A spice rub of cumin, coriander, paprika, turmeric and cayenne teams with fresh ginger and garlic to create an aromatic marinade.
For no good reason I can think of, I often consider grilling a peculiarly American cooking method. It is, of course, not. The basic technique was pretty much born when early man learned to build a fire, and just about every culture has embraced it and created its own spin on it.
But perhaps no other culture has embraced grilling quite like we have. From May through Octoberish, just about every holiday, event or family gathering practically demands outdoor cooking. And so it was this past Memorial Day, in spite of horrendous heat and dire threats of major storms, I planned to fire up the grill for the first time of the season.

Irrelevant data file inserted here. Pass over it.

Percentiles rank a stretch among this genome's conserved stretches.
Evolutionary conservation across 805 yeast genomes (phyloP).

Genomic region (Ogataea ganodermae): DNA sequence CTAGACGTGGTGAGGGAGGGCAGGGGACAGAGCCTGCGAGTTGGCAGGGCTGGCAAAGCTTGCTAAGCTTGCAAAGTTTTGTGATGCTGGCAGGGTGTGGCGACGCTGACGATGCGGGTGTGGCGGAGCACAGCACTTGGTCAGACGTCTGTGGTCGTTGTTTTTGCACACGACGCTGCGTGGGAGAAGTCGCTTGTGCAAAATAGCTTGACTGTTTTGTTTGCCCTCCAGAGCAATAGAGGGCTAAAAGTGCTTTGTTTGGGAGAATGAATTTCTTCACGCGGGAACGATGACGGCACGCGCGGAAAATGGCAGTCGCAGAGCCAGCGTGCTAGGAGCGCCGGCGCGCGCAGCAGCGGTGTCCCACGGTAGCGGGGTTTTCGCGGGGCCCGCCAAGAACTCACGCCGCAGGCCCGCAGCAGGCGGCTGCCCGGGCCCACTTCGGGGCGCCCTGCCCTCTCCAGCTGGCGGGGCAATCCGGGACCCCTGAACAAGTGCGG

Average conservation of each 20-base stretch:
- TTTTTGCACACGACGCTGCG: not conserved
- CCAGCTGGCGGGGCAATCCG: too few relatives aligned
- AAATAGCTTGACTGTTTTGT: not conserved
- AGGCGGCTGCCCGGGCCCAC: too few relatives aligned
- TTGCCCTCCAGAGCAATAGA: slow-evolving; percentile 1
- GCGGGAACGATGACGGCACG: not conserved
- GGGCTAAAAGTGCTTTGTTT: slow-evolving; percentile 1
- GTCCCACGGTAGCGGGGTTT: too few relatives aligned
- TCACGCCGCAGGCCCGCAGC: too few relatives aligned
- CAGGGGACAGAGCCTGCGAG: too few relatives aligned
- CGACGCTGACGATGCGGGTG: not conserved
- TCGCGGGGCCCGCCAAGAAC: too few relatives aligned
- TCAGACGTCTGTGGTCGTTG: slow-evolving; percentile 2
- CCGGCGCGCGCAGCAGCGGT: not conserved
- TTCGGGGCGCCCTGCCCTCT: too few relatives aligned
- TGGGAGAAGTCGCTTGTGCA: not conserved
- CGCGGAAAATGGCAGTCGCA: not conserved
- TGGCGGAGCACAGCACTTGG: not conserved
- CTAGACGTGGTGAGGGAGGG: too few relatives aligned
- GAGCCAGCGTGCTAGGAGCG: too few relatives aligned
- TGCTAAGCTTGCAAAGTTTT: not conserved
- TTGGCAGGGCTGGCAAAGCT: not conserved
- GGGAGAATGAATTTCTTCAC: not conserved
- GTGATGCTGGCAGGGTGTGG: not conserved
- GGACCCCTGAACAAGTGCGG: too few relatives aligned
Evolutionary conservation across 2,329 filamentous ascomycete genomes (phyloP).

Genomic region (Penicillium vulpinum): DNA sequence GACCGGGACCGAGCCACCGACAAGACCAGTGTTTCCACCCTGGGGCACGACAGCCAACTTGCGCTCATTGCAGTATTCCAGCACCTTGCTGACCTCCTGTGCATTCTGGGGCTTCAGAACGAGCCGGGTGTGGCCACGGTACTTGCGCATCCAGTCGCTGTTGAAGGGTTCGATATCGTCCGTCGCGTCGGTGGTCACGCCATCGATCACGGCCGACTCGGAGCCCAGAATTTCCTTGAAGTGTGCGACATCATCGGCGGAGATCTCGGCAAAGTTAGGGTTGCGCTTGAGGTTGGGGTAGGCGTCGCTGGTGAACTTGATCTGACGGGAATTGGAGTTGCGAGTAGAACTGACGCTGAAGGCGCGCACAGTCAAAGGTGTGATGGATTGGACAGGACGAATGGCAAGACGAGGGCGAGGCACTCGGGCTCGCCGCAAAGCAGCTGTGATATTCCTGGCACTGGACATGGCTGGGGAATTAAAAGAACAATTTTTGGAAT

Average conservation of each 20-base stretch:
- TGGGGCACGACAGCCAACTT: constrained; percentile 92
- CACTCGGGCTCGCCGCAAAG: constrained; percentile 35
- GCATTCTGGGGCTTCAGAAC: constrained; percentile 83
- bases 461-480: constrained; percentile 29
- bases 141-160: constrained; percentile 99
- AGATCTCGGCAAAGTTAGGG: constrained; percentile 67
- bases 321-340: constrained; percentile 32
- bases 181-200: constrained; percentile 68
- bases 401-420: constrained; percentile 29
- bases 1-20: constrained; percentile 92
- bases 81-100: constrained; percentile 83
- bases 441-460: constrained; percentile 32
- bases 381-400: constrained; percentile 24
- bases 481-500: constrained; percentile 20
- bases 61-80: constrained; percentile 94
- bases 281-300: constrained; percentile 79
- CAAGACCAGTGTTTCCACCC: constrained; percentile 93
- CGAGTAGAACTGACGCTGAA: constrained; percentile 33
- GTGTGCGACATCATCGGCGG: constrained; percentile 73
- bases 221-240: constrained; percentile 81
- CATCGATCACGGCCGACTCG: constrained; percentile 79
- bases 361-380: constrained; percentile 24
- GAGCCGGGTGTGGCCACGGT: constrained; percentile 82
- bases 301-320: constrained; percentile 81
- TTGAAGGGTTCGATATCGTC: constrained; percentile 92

Something that truly is peculiarly American (and not just imagined as such by me) is our cheerful willingness to borrow from other cultures, particularly in the kitchen. Search the pantry of any home cook worth his or her salt (kosher, sea salt, fleur de sel…) and you’ll find ingredients that would be at home in kitchens in Italy, Mexico, China, France, Japan, India….
Which segues nicely into this recipe. Strictly speaking, a tandoor is a clay oven used for cooking and baking, usually with wood or charcoal in the oven itself. It is particularly popular in India and Pakistan, where meats are marinated in yogurt seasoned with an array of fragrant (and often fiery) spices.